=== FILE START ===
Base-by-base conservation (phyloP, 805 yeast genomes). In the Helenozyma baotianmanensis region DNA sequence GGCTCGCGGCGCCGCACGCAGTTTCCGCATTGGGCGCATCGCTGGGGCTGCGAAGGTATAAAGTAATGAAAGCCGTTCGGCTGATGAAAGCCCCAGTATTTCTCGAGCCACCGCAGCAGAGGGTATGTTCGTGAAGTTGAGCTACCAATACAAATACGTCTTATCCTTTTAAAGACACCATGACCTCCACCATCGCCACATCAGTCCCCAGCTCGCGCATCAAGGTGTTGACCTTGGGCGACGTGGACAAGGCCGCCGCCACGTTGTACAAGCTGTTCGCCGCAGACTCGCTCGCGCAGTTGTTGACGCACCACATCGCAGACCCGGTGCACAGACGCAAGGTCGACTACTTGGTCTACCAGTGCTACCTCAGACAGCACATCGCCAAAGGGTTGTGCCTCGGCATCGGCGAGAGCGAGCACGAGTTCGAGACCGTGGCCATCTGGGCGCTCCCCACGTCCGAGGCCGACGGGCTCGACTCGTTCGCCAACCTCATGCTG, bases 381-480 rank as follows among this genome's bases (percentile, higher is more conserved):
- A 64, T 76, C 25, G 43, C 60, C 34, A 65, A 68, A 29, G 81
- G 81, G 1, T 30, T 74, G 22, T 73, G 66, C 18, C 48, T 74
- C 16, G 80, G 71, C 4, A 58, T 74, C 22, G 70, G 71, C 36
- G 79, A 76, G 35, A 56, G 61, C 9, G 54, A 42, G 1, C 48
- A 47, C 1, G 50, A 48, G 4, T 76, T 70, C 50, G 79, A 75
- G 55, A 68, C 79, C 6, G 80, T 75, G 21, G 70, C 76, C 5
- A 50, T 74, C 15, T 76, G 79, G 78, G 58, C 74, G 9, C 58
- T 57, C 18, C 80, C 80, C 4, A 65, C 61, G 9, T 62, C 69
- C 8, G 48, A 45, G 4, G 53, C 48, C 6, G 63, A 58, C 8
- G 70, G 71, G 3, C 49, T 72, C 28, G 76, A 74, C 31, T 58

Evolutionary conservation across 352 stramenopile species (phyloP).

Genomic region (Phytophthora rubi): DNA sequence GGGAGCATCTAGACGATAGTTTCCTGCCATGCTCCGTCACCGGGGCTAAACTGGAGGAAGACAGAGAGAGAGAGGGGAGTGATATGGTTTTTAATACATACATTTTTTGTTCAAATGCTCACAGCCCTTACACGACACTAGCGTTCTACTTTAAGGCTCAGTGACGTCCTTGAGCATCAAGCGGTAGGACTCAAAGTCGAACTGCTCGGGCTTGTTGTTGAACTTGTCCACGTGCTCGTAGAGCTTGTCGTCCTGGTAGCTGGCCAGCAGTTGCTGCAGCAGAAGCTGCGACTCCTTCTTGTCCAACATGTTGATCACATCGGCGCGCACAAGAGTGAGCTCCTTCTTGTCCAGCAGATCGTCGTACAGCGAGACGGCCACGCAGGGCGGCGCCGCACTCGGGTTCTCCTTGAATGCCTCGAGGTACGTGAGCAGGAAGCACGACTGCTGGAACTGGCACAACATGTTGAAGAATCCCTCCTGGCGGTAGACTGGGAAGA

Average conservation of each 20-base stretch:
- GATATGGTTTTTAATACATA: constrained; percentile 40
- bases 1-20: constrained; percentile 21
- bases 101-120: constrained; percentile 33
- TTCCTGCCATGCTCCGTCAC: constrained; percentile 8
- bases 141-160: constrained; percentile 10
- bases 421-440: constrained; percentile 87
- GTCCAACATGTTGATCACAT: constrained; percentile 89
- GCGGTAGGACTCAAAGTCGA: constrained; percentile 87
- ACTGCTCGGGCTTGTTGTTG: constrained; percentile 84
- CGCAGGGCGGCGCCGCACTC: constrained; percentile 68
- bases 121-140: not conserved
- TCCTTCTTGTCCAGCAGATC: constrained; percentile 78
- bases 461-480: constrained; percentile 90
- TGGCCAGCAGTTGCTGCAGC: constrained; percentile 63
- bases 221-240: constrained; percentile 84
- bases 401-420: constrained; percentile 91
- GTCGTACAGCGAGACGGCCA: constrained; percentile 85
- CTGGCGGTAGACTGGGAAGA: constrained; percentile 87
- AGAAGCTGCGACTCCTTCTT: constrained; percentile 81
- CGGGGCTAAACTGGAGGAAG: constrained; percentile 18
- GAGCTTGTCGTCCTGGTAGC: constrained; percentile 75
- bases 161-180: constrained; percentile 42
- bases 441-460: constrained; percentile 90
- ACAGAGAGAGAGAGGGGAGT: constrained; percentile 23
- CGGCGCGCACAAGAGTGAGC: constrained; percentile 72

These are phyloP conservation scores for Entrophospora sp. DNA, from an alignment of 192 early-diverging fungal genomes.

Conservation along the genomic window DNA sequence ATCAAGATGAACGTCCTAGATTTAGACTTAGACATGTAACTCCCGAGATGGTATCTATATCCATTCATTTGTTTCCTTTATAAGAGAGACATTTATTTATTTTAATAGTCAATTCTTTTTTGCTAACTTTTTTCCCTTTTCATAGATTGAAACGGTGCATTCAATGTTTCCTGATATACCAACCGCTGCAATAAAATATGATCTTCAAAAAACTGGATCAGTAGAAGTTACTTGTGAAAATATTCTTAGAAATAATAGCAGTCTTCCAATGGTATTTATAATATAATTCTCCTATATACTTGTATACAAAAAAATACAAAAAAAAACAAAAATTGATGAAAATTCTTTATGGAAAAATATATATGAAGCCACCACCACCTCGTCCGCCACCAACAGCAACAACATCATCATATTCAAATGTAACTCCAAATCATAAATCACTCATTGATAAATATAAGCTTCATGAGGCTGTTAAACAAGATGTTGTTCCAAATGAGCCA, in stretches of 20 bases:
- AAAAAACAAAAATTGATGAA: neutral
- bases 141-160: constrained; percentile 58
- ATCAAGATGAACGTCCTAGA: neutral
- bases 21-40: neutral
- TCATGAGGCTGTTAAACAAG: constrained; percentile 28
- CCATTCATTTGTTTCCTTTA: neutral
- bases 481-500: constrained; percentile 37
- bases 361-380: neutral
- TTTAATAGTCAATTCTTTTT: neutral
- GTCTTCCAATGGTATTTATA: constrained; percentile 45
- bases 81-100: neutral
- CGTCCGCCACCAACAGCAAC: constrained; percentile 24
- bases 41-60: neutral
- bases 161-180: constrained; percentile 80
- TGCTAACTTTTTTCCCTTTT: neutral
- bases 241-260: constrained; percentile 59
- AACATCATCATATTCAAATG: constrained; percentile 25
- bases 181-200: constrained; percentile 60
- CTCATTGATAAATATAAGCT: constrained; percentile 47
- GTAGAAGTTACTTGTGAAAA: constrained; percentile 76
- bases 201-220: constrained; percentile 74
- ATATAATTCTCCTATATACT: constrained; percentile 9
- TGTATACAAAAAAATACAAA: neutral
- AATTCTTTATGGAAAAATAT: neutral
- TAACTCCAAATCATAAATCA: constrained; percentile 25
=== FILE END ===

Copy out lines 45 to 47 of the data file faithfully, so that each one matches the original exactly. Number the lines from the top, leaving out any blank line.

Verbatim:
- bases 21-40: neutral
- TCATGAGGCTGTTAAACAAG: constrained; percentile 28
- CCATTCATTTGTTTCCTTTA: neutral